Lauder family pledges $200 million to the development of drugs to treat Alzheimer's

By Amanda Pauley | Published: 5-Apr-2023

The Alzheimer's Drug Discovery Foundation will use the donation to research new treatments for the disease based on the biology of ageing

The Lauder family has donated US$200m to the Alzheimer's Drug Discovery Foundation (ADDF) to fuel the development of new treatments. 

The funding will be used to research novel methods to prevent, diagnose, treat and cure Alzheimer's disease. 

The ADDF hopes to bring to market “a new generation of drugs” based on an understanding of the biology of ageing, which can be used in combination with anti-amyloid therapies to “stop” the disease. 

The money will enable the organisation to explore biomarkers and clinical trials aimed at novel targets and “move the most promising research forward”. 

Work on the project is already underway, with 75% of the clinical trials in today's robust and diverse drug pipeline aimed at novel targets.

The gift is from three generations of the Lauder family – the sons of the cosmetic giant Estée Lauder, Leonard and Ronald, and her grandchildren William, Gary, Aerin and Jane.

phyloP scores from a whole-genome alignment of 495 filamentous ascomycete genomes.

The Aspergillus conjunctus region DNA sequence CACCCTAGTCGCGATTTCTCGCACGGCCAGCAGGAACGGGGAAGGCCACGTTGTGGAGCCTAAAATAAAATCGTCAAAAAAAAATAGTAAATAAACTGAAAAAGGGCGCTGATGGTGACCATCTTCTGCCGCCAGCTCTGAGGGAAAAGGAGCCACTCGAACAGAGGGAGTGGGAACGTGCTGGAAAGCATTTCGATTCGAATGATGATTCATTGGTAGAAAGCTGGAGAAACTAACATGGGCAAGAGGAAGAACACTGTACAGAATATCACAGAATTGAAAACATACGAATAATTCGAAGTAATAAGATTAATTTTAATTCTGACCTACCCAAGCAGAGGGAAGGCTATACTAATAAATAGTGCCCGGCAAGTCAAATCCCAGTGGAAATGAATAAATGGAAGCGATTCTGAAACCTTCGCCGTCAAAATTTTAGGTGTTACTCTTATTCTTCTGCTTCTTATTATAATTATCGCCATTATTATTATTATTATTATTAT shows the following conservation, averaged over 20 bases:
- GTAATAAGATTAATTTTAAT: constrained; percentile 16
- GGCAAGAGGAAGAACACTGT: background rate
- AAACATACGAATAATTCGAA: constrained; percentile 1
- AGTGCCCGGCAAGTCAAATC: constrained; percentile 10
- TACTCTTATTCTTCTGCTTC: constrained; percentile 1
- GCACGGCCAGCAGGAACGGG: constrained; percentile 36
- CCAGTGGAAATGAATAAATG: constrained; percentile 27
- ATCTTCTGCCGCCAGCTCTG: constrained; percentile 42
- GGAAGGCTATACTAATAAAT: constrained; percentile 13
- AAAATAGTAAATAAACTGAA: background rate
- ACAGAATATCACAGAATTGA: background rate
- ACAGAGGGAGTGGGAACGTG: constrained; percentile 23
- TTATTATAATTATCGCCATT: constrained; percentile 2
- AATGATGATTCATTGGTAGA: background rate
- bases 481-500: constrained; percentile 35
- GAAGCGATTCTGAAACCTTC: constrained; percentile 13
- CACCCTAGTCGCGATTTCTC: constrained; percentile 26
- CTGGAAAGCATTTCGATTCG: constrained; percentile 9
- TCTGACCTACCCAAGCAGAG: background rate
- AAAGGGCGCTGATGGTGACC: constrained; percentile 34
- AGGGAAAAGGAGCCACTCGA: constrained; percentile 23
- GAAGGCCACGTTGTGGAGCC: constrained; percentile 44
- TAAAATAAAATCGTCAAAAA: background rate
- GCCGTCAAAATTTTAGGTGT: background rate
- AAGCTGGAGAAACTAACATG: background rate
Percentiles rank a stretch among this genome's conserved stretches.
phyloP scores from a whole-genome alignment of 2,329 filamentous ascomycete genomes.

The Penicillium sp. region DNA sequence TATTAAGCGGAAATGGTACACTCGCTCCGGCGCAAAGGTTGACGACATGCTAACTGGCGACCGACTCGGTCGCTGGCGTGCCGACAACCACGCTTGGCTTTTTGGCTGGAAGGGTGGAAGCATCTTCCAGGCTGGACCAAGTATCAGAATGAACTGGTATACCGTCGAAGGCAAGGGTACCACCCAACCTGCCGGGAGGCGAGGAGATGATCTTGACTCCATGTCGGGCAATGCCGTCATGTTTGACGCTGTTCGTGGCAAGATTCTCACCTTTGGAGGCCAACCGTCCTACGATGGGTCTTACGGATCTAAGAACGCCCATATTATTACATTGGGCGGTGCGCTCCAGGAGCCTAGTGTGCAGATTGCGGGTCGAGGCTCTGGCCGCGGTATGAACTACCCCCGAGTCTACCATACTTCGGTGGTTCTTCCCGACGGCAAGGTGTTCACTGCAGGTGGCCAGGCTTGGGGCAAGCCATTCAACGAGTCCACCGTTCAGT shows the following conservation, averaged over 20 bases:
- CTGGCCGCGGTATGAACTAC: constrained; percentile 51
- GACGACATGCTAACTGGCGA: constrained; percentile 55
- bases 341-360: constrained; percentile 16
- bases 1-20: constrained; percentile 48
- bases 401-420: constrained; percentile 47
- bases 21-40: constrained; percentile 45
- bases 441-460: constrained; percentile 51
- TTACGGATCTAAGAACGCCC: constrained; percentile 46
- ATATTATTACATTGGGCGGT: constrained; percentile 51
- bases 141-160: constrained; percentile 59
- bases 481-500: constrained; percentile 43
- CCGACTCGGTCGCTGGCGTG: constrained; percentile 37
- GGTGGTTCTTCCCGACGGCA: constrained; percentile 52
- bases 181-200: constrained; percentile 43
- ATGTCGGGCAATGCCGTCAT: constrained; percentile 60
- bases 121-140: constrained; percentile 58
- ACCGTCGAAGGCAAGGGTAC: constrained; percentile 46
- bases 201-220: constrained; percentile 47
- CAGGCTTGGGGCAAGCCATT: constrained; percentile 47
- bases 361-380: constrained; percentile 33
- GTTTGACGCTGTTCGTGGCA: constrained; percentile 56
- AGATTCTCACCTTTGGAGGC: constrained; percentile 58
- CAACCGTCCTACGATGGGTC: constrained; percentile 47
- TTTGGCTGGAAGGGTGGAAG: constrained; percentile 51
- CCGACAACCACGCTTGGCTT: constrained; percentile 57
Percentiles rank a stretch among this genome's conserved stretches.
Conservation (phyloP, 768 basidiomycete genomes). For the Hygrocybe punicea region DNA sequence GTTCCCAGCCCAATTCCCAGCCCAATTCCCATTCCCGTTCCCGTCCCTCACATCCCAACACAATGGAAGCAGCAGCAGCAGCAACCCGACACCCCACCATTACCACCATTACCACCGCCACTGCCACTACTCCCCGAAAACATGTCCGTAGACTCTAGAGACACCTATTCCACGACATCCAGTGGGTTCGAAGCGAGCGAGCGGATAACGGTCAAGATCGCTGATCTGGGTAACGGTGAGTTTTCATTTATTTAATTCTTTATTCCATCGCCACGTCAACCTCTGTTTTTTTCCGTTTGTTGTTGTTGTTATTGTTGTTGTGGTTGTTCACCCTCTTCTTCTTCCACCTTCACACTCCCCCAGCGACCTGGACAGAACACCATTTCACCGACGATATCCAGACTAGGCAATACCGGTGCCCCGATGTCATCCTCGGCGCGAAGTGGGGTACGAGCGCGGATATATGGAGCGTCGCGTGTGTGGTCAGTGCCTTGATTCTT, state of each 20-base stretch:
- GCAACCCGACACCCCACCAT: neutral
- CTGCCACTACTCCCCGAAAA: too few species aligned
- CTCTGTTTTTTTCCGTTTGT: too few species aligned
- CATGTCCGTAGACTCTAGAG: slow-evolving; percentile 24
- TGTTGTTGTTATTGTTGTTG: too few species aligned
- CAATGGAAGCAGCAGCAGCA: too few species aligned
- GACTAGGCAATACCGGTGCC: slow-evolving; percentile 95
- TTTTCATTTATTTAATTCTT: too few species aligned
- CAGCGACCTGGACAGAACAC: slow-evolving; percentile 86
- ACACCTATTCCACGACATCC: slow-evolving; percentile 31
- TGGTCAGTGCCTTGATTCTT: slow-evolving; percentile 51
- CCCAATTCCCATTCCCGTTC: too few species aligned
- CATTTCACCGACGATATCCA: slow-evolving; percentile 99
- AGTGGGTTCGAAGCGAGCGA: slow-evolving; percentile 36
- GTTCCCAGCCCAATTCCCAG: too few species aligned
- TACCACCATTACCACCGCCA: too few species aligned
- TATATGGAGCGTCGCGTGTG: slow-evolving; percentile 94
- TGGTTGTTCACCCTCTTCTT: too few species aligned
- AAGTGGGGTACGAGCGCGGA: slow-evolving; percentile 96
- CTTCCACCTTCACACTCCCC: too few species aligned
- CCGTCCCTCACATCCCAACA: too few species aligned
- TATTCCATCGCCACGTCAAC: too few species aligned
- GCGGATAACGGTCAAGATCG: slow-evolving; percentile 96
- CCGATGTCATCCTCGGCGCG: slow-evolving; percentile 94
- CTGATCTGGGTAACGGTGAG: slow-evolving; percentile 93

It is the largest donation ever given to the foundation.

Leonard and Ronald established the ADDF 25 years ago in honour of their mother who had Alzheimer’s.  

More than six million Americans and their families are currently living with Alzheimer’s.

“Alzheimer’s disease does not affect just one person, it impacts entire families,” said Leonard Lauder, Co-Chairman and co-founder of ADDF. 

“That is why this family gift sets the stage for the next generation to tackle and, ultimately, end this devastating disease. 

“We are seeing important progress, and we feel confident that this gift will build on the current momentum to cure Alzheimer’s disease.”

Dr Howard Fillit, co-founder and Chief Science Officer at the ADDF, commented: “Many of the most promising treatments being studied right now are based on our understanding of the biology of ageing… which focuses on the many processes that go wrong in the ageing brain to cause Alzheimer’s.

“We believe we will conquer this disease using precision medicine approaches that have been successful in preventing and treating other diseases of chronic ageing, such as cancer.

“The biomarkers being developed by the ADDF’s Diagnostics Accelerator will play a key role, allowing us to pinpoint the best drugs to target the specific causes of each patient’s Alzheimer’s.”

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